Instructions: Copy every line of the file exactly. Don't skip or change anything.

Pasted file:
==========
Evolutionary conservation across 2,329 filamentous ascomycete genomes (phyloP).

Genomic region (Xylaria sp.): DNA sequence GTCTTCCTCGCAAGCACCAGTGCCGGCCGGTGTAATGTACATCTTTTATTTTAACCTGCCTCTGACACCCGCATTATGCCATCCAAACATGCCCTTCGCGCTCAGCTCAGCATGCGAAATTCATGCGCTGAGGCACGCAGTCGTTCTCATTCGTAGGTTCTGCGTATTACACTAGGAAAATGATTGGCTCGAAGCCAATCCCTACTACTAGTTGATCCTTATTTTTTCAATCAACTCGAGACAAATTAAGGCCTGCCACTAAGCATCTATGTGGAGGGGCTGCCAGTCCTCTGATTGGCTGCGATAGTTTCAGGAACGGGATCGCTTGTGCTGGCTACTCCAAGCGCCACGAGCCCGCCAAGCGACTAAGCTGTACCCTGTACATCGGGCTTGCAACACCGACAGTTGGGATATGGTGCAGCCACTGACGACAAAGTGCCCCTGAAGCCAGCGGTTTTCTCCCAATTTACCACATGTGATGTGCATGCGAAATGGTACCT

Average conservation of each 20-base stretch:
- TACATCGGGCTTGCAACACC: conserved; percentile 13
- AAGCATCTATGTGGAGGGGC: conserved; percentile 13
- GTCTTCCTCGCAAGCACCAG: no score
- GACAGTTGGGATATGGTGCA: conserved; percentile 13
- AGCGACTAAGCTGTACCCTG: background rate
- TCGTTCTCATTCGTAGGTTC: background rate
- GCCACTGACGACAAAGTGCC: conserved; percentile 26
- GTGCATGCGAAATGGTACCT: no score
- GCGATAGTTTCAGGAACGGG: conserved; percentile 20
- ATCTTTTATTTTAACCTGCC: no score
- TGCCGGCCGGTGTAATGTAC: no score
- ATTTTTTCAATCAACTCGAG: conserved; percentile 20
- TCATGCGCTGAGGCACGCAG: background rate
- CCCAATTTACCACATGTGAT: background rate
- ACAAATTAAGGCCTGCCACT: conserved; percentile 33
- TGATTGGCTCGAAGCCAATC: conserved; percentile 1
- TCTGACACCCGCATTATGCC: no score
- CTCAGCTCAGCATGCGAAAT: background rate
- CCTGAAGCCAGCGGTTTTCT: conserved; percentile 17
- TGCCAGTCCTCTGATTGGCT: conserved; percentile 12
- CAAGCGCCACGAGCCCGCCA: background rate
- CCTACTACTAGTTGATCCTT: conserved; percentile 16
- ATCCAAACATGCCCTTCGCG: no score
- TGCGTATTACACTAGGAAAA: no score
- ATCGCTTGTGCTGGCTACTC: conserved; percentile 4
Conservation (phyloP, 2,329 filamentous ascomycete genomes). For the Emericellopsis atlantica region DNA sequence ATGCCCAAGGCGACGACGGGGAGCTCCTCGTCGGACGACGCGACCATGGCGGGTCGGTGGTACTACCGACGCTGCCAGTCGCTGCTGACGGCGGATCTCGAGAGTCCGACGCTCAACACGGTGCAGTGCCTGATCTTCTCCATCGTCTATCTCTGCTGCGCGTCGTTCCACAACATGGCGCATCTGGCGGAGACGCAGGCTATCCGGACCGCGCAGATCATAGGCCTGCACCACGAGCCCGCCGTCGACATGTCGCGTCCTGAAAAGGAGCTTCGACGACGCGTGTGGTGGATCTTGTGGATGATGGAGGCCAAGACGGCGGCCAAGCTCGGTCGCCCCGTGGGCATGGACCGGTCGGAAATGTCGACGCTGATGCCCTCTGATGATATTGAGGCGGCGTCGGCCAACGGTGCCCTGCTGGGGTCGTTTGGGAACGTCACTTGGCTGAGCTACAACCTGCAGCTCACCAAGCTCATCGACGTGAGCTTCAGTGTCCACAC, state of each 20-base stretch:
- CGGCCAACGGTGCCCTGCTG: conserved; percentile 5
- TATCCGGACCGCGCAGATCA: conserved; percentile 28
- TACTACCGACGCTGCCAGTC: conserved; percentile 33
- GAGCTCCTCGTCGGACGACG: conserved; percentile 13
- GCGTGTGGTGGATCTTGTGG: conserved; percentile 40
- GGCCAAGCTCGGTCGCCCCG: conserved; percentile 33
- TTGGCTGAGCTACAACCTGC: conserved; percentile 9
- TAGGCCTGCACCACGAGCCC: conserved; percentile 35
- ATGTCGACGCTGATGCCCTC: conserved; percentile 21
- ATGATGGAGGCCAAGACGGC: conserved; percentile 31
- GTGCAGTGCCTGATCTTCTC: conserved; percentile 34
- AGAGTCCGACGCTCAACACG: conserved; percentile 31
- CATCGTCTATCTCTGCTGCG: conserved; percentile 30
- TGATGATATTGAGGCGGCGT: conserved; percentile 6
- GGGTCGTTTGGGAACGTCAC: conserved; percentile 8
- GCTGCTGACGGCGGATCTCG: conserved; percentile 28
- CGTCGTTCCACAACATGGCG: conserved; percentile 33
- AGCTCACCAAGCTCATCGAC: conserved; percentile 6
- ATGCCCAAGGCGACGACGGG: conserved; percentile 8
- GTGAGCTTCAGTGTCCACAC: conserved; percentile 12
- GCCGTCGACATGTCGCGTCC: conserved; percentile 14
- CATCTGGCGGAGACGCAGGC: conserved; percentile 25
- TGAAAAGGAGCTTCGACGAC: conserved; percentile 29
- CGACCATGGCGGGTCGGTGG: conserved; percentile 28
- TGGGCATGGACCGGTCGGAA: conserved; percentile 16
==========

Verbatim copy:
Evolutionary conservation across 2,329 filamentous ascomycete genomes (phyloP).

Genomic region (Xylaria sp.): DNA sequence GTCTTCCTCGCAAGCACCAGTGCCGGCCGGTGTAATGTACATCTTTTATTTTAACCTGCCTCTGACACCCGCATTATGCCATCCAAACATGCCCTTCGCGCTCAGCTCAGCATGCGAAATTCATGCGCTGAGGCACGCAGTCGTTCTCATTCGTAGGTTCTGCGTATTACACTAGGAAAATGATTGGCTCGAAGCCAATCCCTACTACTAGTTGATCCTTATTTTTTCAATCAACTCGAGACAAATTAAGGCCTGCCACTAAGCATCTATGTGGAGGGGCTGCCAGTCCTCTGATTGGCTGCGATAGTTTCAGGAACGGGATCGCTTGTGCTGGCTACTCCAAGCGCCACGAGCCCGCCAAGCGACTAAGCTGTACCCTGTACATCGGGCTTGCAACACCGACAGTTGGGATATGGTGCAGCCACTGACGACAAAGTGCCCCTGAAGCCAGCGGTTTTCTCCCAATTTACCACATGTGATGTGCATGCGAAATGGTACCT

Average conservation of each 20-base stretch:
- TACATCGGGCTTGCAACACC: conserved; percentile 13
- AAGCATCTATGTGGAGGGGC: conserved; percentile 13
- GTCTTCCTCGCAAGCACCAG: no score
- GACAGTTGGGATATGGTGCA: conserved; percentile 13
- AGCGACTAAGCTGTACCCTG: background rate
- TCGTTCTCATTCGTAGGTTC: background rate
- GCCACTGACGACAAAGTGCC: conserved; percentile 26
- GTGCATGCGAAATGGTACCT: no score
- GCGATAGTTTCAGGAACGGG: conserved; percentile 20
- ATCTTTTATTTTAACCTGCC: no score
- TGCCGGCCGGTGTAATGTAC: no score
- ATTTTTTCAATCAACTCGAG: conserved; percentile 20
- TCATGCGCTGAGGCACGCAG: background rate
- CCCAATTTACCACATGTGAT: background rate
- ACAAATTAAGGCCTGCCACT: conserved; percentile 33
- TGATTGGCTCGAAGCCAATC: conserved; percentile 1
- TCTGACACCCGCATTATGCC: no score
- CTCAGCTCAGCATGCGAAAT: background rate
- CCTGAAGCCAGCGGTTTTCT: conserved; percentile 17
- TGCCAGTCCTCTGATTGGCT: conserved; percentile 12
- CAAGCGCCACGAGCCCGCCA: background rate
- CCTACTACTAGTTGATCCTT: conserved; percentile 16
- ATCCAAACATGCCCTTCGCG: no score
- TGCGTATTACACTAGGAAAA: no score
- ATCGCTTGTGCTGGCTACTC: conserved; percentile 4
Conservation (phyloP, 2,329 filamentous ascomycete genomes). For the Emericellopsis atlantica region DNA sequence ATGCCCAAGGCGACGACGGGGAGCTCCTCGTCGGACGACGCGACCATGGCGGGTCGGTGGTACTACCGACGCTGCCAGTCGCTGCTGACGGCGGATCTCGAGAGTCCGACGCTCAACACGGTGCAGTGCCTGATCTTCTCCATCGTCTATCTCTGCTGCGCGTCGTTCCACAACATGGCGCATCTGGCGGAGACGCAGGCTATCCGGACCGCGCAGATCATAGGCCTGCACCACGAGCCCGCCGTCGACATGTCGCGTCCTGAAAAGGAGCTTCGACGACGCGTGTGGTGGATCTTGTGGATGATGGAGGCCAAGACGGCGGCCAAGCTCGGTCGCCCCGTGGGCATGGACCGGTCGGAAATGTCGACGCTGATGCCCTCTGATGATATTGAGGCGGCGTCGGCCAACGGTGCCCTGCTGGGGTCGTTTGGGAACGTCACTTGGCTGAGCTACAACCTGCAGCTCACCAAGCTCATCGACGTGAGCTTCAGTGTCCACAC, state of each 20-base stretch:
- CGGCCAACGGTGCCCTGCTG: conserved; percentile 5
- TATCCGGACCGCGCAGATCA: conserved; percentile 28
- TACTACCGACGCTGCCAGTC: conserved; percentile 33
- GAGCTCCTCGTCGGACGACG: conserved; percentile 13
- GCGTGTGGTGGATCTTGTGG: conserved; percentile 40
- GGCCAAGCTCGGTCGCCCCG: conserved; percentile 33
- TTGGCTGAGCTACAACCTGC: conserved; percentile 9
- TAGGCCTGCACCACGAGCCC: conserved; percentile 35
- ATGTCGACGCTGATGCCCTC: conserved; percentile 21
- ATGATGGAGGCCAAGACGGC: conserved; percentile 31
- GTGCAGTGCCTGATCTTCTC: conserved; percentile 34
- AGAGTCCGACGCTCAACACG: conserved; percentile 31
- CATCGTCTATCTCTGCTGCG: conserved; percentile 30
- TGATGATATTGAGGCGGCGT: conserved; percentile 6
- GGGTCGTTTGGGAACGTCAC: conserved; percentile 8
- GCTGCTGACGGCGGATCTCG: conserved; percentile 28
- CGTCGTTCCACAACATGGCG: conserved; percentile 33
- AGCTCACCAAGCTCATCGAC: conserved; percentile 6
- ATGCCCAAGGCGACGACGGG: conserved; percentile 8
- GTGAGCTTCAGTGTCCACAC: conserved; percentile 12
- GCCGTCGACATGTCGCGTCC: conserved; percentile 14
- CATCTGGCGGAGACGCAGGC: conserved; percentile 25
- TGAAAAGGAGCTTCGACGAC: conserved; percentile 29
- CGACCATGGCGGGTCGGTGG: conserved; percentile 28
- TGGGCATGGACCGGTCGGAA: conserved; percentile 16